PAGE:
You might be surprised how much I have been asked this question. I know I am! Some of these women who do ask (no men have asked me yet) have unfortunately eliminated running or excessive walking from their daily routine, in fear of getting saggy breasts.
What Does the Research Say?
There is no current evidence to support the notion that running CAUSES sagging (ptosis) of the breasts. No studies have directly correlated breast sagging with running, or predicted breast sagging from running.
So, where does this presumption come from?
Most likely, it comes from the research on breast kinematics.
Running can put excessive tension on the chest muscles, and Cooper's ligaments that help suspend the breasts. These ligaments have been found to extend or "creep" a little bit (2cm) during a short run.
As this finding might be where the saggy breast belief comes from, Cooper's ligaments only provide weak support of the breasts. The skin is actually the biggest supporter. So, thinning and decreased elasticity of the skin is the most feasible contributor to sagging breasts with age.
Some really great research has come out regarding breast kinematics, especially as it relates to exercise-related breast pain (mastalgia) and bra design. Here are some other interesting tidbits from around the world breast kinematic research.
- Running causes the breast to move in a figure-8 type or "butterfly" motion, across all three dimensions: up-down, side-side, front-back. Pain can then come from the breast moving out of synchrony with the body.
- Breast size makes a difference. As breast size increases (cup size A to JJ), so does how far they move (in all directions), and how fast they move (velocity and acceleration) during bare-breasted running.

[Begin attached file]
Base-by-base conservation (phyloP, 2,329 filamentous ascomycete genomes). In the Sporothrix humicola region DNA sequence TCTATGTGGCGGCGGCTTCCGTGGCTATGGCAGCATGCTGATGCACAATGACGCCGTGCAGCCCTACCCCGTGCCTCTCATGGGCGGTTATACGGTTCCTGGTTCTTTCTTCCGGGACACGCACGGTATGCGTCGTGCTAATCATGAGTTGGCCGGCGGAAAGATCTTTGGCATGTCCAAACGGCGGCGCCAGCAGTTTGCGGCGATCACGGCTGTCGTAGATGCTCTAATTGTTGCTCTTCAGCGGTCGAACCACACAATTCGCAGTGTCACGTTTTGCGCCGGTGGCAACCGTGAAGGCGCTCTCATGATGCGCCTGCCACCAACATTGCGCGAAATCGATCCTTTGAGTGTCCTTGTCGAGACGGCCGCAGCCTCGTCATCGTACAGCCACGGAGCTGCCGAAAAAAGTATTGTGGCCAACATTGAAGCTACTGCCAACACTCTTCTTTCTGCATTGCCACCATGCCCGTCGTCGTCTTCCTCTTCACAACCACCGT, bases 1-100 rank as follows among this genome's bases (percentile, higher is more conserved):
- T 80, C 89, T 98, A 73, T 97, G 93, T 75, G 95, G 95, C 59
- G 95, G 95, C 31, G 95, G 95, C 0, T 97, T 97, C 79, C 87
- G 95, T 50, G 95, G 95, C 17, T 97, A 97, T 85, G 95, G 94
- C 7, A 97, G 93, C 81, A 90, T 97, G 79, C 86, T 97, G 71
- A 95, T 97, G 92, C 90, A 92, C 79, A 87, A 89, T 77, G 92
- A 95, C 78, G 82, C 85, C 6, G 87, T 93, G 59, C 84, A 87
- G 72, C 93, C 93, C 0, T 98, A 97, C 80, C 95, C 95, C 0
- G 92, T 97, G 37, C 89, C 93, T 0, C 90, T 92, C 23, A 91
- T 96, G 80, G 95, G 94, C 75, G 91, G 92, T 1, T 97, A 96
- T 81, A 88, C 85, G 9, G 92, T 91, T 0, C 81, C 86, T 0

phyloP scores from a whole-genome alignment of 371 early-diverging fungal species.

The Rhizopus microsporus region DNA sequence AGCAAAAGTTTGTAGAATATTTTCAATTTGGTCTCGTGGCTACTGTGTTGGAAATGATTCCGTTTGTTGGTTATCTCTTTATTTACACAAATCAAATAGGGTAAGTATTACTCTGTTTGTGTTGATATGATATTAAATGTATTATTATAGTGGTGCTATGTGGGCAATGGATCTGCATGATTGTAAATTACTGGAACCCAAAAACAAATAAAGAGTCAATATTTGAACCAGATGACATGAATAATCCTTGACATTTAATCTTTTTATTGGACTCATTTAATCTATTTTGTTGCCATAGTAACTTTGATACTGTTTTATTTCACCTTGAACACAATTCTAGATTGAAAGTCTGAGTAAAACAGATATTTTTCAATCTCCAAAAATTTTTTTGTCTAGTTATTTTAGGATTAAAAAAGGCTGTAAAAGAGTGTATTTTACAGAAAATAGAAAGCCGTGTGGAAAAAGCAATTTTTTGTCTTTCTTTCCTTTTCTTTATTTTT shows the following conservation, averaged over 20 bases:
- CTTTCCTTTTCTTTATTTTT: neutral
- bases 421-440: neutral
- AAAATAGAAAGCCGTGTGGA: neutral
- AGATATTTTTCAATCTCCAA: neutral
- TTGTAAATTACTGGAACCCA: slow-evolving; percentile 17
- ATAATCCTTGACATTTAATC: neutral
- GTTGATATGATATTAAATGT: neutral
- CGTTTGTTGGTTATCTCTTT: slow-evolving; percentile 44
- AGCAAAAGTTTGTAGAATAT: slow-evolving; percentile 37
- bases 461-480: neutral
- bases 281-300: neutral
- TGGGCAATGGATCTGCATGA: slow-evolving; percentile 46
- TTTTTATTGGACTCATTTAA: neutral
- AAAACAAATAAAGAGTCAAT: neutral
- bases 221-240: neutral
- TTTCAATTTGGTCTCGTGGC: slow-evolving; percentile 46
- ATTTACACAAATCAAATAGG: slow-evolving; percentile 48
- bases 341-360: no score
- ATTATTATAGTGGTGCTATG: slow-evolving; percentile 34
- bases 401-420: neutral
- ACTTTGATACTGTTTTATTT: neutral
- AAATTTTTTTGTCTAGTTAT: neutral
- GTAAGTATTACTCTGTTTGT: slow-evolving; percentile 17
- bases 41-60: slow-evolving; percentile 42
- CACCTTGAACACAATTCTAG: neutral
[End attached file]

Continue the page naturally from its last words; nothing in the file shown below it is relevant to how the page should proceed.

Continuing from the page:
- Your running style can make a difference. Your running style, including torso movement, can impact how and where your breasts move during a run.
- Chest muscles (pectoralis major) and shoulder muscles (deltoid, trapezius) are less active when wearing a bra. Take the bra away, and these muscles are under more tension to respond to the increase breast movement – which is why running bare-breasted can be more painful.
- For what it's worth, 82% of 1285 London marathon runners self-reported to wear a bra during moderate physical activity, and 91% wore one during vigorous physical activity. 71% and 86% said that wearing a bra was "essential" during moderate and vigorous physical activity, respectively.
Based on what we currently know, there is no evidence to support that running causes your breasts to sag. The skin is the main, natural contributor to breast support, so take care of your skin. Eat a healthy diet of whole foods (mostly plants), stay active, avoid excessive UV exposure, and don't smoke.
Breast support (i.e. sports bra) appears to be used to help prevent pain and excessive movement, and maintain breast health – especially as breast size increases. When needed, women can benefit from professional fittings.
Here is a great article on the sports bra from the experts at the University of Portsmouth.
Bouncing Breasts: The Science of the Sports Bra
- Brown, N., White, J., Brasher, A., & Scurr, J. (2014). An investigation into breast support and sports bra use in female runners of the 2012 London Marathon. Journal of Sports Sciences, 32(9), 801-809.
- Haake, S., Milligan, A., & Scurr, J. (2012). Can measures of strain and acceleration be used to predict breast discomfort during running? Proceedings of the Institution of Mechanical Engineers, Part P: Journal of Sports Engineering and Technology, 227(3), 209-216.
- Milligan, A., Mills, C., & Scurr, J. (2014). The effect of breast support on upper body muscle activity during 5km treadmill running. Human Movement Science, 38, 74-83.
- Risius, D., Milligan, A., Mills, C., & Scurr, J. (2014). Multiplanar breast kinematics during different exercise modalities. European Journal of Sport Science, (ahead-of-print), 1-7.
- Wood, L. E., White, J., Milligan, A., Ayres, B., Hedger, W., & Scurr, J. (2012). Predictors of three-dimensional breast kinematics during bare-breasted running. Medicine and Science in Sports and Exercise, 44(7), 1351-1357.